From the American Revolution to Iraq, noncitizens have fought to defend American ideals, and even died for them. Today, there are more than 70,000 noncitizens in the U.S. armed forces. The newest New Yorkers have fought in every war and continue to fight and die in Iraq. In fact, one of the first casualties in the war in Iraq was a young Dominican solder, Riayan Tejeda, who was granted citizenship posthumously. The Armed Services actively recruits immigrant communities, especially in Latino communities.

In fact, immigrants may be more likely to fight and die than most Americans. Right now all legal permanent residents must agree to take up arms for the United States; should a draft be reinstated, they would be the first ones called. In 1971, the U.S. voting age was lowered to 18 in acknowledgment of the soldiers under 21 who were required to risk their lives for this country but previously could not vote.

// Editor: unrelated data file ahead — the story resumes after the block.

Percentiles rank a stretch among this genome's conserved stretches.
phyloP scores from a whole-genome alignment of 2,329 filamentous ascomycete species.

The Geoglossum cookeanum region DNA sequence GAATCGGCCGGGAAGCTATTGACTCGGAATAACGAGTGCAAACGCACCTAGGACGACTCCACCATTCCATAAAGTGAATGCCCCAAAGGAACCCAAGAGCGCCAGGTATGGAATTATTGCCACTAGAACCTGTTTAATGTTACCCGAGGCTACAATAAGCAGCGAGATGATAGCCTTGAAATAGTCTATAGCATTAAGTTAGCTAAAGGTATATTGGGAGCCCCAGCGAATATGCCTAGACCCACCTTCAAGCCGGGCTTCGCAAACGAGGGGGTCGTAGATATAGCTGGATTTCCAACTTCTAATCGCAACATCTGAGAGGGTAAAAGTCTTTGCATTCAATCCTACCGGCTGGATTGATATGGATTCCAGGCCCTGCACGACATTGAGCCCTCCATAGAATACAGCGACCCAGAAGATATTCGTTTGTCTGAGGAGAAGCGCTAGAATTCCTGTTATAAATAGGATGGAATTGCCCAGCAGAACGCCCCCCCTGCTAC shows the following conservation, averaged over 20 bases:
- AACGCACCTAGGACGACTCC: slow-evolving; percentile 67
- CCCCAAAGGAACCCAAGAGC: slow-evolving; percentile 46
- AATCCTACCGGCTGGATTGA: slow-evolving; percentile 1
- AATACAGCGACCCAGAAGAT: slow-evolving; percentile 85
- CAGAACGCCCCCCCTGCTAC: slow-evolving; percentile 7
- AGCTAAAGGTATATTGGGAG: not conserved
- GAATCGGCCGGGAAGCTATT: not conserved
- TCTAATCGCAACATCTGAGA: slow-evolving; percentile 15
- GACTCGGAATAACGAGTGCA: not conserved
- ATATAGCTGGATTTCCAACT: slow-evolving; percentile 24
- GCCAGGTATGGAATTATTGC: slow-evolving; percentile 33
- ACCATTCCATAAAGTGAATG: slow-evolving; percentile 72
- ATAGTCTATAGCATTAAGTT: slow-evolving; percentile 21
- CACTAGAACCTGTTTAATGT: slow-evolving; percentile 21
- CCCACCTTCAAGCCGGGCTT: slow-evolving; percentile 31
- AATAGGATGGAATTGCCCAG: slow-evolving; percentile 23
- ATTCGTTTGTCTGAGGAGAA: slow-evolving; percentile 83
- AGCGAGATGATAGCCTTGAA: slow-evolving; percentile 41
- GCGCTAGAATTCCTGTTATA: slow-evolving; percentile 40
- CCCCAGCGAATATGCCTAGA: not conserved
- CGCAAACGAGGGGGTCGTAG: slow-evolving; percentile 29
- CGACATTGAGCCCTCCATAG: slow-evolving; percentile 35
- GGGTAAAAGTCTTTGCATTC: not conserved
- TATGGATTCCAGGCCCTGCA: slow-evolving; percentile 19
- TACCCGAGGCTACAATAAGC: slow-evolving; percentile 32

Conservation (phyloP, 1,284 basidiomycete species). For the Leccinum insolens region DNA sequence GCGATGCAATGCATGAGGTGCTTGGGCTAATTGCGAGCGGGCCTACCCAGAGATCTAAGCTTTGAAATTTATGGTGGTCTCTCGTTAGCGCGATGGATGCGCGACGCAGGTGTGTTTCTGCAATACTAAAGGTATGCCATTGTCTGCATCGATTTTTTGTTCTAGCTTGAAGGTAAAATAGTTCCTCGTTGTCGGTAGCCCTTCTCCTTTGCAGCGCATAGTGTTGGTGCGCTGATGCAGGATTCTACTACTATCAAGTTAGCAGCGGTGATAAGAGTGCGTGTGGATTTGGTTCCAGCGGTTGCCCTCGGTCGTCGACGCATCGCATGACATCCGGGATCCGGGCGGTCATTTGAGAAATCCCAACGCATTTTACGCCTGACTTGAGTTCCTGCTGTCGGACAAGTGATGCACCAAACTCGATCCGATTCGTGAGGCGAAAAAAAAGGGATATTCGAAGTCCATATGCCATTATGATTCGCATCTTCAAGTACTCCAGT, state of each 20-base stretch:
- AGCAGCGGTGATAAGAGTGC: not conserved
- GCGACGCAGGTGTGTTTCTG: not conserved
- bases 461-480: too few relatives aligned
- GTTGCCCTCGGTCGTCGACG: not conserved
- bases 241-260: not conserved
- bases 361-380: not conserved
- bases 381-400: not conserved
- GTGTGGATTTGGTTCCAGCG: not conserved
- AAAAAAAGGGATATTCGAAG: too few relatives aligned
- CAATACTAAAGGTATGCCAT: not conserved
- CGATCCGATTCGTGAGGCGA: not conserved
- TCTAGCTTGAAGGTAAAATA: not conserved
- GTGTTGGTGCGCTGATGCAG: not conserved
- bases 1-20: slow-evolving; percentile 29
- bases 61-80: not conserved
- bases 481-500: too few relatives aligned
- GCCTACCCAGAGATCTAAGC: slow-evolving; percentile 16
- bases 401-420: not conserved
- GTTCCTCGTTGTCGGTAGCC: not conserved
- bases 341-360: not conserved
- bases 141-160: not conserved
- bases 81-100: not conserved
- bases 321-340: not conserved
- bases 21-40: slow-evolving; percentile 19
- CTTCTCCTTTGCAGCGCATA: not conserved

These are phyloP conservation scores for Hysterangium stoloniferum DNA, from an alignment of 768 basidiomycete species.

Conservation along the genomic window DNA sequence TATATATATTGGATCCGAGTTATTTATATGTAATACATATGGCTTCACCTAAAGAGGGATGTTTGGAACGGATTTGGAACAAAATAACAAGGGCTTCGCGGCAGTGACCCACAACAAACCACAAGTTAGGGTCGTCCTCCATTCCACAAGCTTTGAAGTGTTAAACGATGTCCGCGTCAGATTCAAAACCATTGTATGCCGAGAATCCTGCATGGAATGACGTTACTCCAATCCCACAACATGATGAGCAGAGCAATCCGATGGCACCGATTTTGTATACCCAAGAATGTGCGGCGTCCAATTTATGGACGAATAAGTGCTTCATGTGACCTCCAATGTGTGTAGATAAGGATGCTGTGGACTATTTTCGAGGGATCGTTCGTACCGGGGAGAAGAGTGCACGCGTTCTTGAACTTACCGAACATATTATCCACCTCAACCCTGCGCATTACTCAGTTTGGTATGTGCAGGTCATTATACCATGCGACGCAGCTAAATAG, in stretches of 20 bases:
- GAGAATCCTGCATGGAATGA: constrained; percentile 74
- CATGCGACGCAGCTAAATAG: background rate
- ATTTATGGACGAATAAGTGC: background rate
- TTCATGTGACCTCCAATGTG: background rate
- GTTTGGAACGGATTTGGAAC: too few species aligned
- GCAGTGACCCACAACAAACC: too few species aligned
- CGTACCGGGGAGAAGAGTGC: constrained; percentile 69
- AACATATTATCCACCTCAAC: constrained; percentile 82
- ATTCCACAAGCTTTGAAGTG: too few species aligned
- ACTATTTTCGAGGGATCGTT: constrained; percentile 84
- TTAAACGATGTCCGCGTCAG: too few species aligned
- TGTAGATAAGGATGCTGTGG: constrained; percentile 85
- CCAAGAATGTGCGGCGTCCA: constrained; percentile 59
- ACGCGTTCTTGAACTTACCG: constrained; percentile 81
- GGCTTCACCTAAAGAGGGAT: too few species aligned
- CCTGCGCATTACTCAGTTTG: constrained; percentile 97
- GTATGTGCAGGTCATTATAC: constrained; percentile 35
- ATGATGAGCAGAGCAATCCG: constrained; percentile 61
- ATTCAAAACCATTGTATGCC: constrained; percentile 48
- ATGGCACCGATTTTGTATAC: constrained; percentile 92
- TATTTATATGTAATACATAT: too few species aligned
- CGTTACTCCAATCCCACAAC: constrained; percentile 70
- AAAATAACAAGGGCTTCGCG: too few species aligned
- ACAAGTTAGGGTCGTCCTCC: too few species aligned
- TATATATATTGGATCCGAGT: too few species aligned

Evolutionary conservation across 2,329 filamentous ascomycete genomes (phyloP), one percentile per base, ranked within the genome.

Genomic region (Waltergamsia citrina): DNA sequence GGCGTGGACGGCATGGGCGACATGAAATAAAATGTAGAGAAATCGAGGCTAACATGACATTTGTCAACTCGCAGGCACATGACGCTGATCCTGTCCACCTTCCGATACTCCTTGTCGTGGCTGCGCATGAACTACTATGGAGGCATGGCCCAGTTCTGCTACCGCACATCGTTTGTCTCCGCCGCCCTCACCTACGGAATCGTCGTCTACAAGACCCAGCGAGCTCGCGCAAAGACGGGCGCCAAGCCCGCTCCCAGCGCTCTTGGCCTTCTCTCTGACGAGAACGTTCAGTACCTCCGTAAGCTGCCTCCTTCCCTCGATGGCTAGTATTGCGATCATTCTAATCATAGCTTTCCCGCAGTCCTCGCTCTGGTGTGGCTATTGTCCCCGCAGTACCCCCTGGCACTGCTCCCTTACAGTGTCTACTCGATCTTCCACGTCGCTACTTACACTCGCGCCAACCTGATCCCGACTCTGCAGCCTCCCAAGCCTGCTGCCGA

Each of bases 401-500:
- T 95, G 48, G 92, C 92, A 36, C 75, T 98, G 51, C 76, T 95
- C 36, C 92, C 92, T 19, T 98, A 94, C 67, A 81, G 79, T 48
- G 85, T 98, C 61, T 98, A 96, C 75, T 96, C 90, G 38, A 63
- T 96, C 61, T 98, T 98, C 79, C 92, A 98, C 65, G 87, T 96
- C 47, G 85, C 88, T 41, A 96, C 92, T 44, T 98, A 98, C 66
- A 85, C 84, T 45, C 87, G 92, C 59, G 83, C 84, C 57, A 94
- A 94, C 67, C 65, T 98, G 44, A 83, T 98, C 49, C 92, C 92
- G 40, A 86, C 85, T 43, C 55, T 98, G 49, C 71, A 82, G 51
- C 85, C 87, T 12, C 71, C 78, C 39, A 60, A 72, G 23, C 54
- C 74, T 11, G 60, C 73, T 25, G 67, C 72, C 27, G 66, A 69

America has a long history of immigrants fighting on our behalf. In the Civil War, the confederates opposed immigrant suffrage (in no small part because many immigrants opposed slavery); a large part of the Union Army was comprised of noncitizens (almost 20%). In both World Wars, Korea, Vietnam and countless conflicts around the world, immigrants have been on the front lines.

“Giving immigrants the right to vote discourages them from becoming citizens.”
Many immigrants who want to become citizens but because of bureaucratic red tape must wait an average of ten years to naturalize. The naturalization process has become more difficult, costly, and time consuming. Historically, it was much easier and faster to become a citizen. Few by comparison were denied. But, as different immigrant groups came to the U.S., many of whom were not universally seen as “white” at the time and who had different religious and ideological orientations (i.e. were not WASPs), the laws and procedures required to become a citizen changed. More recently, laws passed in 1996 and subsequently have increased the number of rejections and deportations.

During the time it takes to become a citizen, immigrants miss out on an important opportunity to contribute to their new country. Meanwhile, their children miss the chance to learn by the example of seeing their parents vote. Immigrant voting is not a substitute for citizenship, but rather a clear pathway to citizenship. Immigrant voting promotes civic education and political literacy among newcomers.